I Sapori della Mezzastagione – Culinary Treats for Halloween and All Saints Day in Venice

Call the last few days of October and first two weeks of November in Venice mezza stagione, mid-season. We are half way through autumn, acqua alta will soon become a very real part of daily life in town. And the change in the season is now palpable .. it’s impossible not to notice the bright colors of the American vines around town. And of course, the bright red and golden glow of la zucca (squash) at the market.

The last two weeks of October are the peak season for the ingredients that go into our favorite autumn comfort dishes. This is soul food alla veneziana based on squash, chestnuts, rice, pomegranates and pears. By now, we can’t do without it: The cool breeze in the morning requires spicy food (and a more substantial breakfast!) to keep healthy, grandmother says.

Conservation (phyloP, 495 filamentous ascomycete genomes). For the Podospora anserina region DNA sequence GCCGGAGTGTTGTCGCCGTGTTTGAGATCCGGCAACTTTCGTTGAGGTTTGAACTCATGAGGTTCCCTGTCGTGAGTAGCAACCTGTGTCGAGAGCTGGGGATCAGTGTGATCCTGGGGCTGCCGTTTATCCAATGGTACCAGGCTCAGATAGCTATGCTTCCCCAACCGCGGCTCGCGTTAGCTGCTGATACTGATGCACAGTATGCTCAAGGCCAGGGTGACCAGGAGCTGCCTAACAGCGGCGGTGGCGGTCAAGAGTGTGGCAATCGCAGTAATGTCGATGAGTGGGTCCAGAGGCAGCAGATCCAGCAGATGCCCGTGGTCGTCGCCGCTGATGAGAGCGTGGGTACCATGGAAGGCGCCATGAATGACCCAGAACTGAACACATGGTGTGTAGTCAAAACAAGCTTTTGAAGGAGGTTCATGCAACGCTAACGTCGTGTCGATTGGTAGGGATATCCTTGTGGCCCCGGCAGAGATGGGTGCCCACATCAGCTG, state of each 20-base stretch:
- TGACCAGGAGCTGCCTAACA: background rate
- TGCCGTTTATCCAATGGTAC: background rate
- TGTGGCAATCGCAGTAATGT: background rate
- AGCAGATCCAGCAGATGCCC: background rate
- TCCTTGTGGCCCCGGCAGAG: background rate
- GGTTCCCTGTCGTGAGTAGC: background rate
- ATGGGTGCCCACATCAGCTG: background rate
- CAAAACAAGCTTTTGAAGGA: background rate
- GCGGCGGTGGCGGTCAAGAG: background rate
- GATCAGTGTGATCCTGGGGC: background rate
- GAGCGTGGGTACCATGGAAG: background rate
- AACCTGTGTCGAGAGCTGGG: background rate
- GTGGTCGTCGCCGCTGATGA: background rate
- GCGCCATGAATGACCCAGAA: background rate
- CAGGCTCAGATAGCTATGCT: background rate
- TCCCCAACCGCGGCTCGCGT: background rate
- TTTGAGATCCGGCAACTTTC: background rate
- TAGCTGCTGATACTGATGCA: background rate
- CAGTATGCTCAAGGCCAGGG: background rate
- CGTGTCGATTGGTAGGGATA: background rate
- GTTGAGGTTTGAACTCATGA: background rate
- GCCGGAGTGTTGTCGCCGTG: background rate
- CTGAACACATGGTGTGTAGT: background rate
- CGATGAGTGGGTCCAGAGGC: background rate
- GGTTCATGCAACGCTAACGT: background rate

Instead of drinking only caffé latte, she now looks forward to starting her day with a favorite recipe of her childhood, risi e suca. This is a sweet compote, rather liquid and flavored with three spices (family secret:-)), cooked and diced squash, raisins and pine nuts. All these ingredients go into rice flavored with cane sugar, lemon and cinnamon. Fall is also a good time to experiment with spices or unearth ancient spice recipes !

In Venice, we don’t have traditional sweets for Halloween but we do have very delicious sweet treats for Ognissanti – All Saints Day, called le fave. My favorite biscuits which I look forward to eating all year long.

photo by Vizio Virtu

To celebrate Halloween, Venetian pastry stores have become so inventive in the last few years. We now get all kinds of frosted biscuits, even sweet squash muffins and caramelle (‘e caramee). Cookies are painted red, orange and mauve with sugar frosting as you can see above in the image by Cioccolateria VizioVirtù. Muffins are colored orange and black, and there’s squash made from marzipan (do try them at Pasticceria Dal Mas :-) ).